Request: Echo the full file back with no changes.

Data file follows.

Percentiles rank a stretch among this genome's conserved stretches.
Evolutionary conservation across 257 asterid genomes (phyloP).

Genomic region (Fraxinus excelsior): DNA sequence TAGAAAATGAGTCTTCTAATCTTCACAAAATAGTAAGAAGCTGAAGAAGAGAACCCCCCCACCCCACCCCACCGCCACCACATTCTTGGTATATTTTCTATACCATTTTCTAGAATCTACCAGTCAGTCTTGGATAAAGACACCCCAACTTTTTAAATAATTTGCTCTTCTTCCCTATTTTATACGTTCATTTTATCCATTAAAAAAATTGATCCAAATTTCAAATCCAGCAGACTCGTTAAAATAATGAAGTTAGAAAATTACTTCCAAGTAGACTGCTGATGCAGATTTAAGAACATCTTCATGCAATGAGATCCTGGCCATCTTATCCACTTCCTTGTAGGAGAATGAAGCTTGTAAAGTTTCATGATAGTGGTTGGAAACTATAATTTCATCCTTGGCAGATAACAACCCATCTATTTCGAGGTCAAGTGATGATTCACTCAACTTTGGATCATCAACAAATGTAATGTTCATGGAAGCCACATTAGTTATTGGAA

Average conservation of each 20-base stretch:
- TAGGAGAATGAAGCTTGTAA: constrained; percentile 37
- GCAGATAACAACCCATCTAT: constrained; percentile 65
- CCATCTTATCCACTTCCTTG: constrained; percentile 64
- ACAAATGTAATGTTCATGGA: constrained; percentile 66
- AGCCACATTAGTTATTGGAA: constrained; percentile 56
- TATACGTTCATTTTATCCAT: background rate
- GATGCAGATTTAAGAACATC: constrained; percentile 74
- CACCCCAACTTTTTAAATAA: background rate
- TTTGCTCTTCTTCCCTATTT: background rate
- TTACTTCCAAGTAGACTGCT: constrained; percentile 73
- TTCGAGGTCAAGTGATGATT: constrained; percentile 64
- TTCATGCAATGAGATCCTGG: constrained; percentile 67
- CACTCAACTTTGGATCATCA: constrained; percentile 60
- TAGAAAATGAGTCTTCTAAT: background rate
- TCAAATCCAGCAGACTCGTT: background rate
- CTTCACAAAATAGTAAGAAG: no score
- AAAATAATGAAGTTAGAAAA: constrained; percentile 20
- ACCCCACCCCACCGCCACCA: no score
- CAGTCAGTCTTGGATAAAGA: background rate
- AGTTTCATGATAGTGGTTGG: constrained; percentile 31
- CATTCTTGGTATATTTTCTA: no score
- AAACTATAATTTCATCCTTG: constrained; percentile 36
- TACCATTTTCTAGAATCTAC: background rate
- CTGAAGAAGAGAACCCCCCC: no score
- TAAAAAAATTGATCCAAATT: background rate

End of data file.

Percentiles rank a stretch among this genome's conserved stretches.
Evolutionary conservation across 257 asterid genomes (phyloP).

Genomic region (Fraxinus excelsior): DNA sequence TAGAAAATGAGTCTTCTAATCTTCACAAAATAGTAAGAAGCTGAAGAAGAGAACCCCCCCACCCCACCCCACCGCCACCACATTCTTGGTATATTTTCTATACCATTTTCTAGAATCTACCAGTCAGTCTTGGATAAAGACACCCCAACTTTTTAAATAATTTGCTCTTCTTCCCTATTTTATACGTTCATTTTATCCATTAAAAAAATTGATCCAAATTTCAAATCCAGCAGACTCGTTAAAATAATGAAGTTAGAAAATTACTTCCAAGTAGACTGCTGATGCAGATTTAAGAACATCTTCATGCAATGAGATCCTGGCCATCTTATCCACTTCCTTGTAGGAGAATGAAGCTTGTAAAGTTTCATGATAGTGGTTGGAAACTATAATTTCATCCTTGGCAGATAACAACCCATCTATTTCGAGGTCAAGTGATGATTCACTCAACTTTGGATCATCAACAAATGTAATGTTCATGGAAGCCACATTAGTTATTGGAA

Average conservation of each 20-base stretch:
- TAGGAGAATGAAGCTTGTAA: constrained; percentile 37
- GCAGATAACAACCCATCTAT: constrained; percentile 65
- CCATCTTATCCACTTCCTTG: constrained; percentile 64
- ACAAATGTAATGTTCATGGA: constrained; percentile 66
- AGCCACATTAGTTATTGGAA: constrained; percentile 56
- TATACGTTCATTTTATCCAT: background rate
- GATGCAGATTTAAGAACATC: constrained; percentile 74
- CACCCCAACTTTTTAAATAA: background rate
- TTTGCTCTTCTTCCCTATTT: background rate
- TTACTTCCAAGTAGACTGCT: constrained; percentile 73
- TTCGAGGTCAAGTGATGATT: constrained; percentile 64
- TTCATGCAATGAGATCCTGG: constrained; percentile 67
- CACTCAACTTTGGATCATCA: constrained; percentile 60
- TAGAAAATGAGTCTTCTAAT: background rate
- TCAAATCCAGCAGACTCGTT: background rate
- CTTCACAAAATAGTAAGAAG: no score
- AAAATAATGAAGTTAGAAAA: constrained; percentile 20
- ACCCCACCCCACCGCCACCA: no score
- CAGTCAGTCTTGGATAAAGA: background rate
- AGTTTCATGATAGTGGTTGG: constrained; percentile 31
- CATTCTTGGTATATTTTCTA: no score
- AAACTATAATTTCATCCTTG: constrained; percentile 36
- TACCATTTTCTAGAATCTAC: background rate
- CTGAAGAAGAGAACCCCCCC: no score
- TAAAAAAATTGATCCAAATT: background rate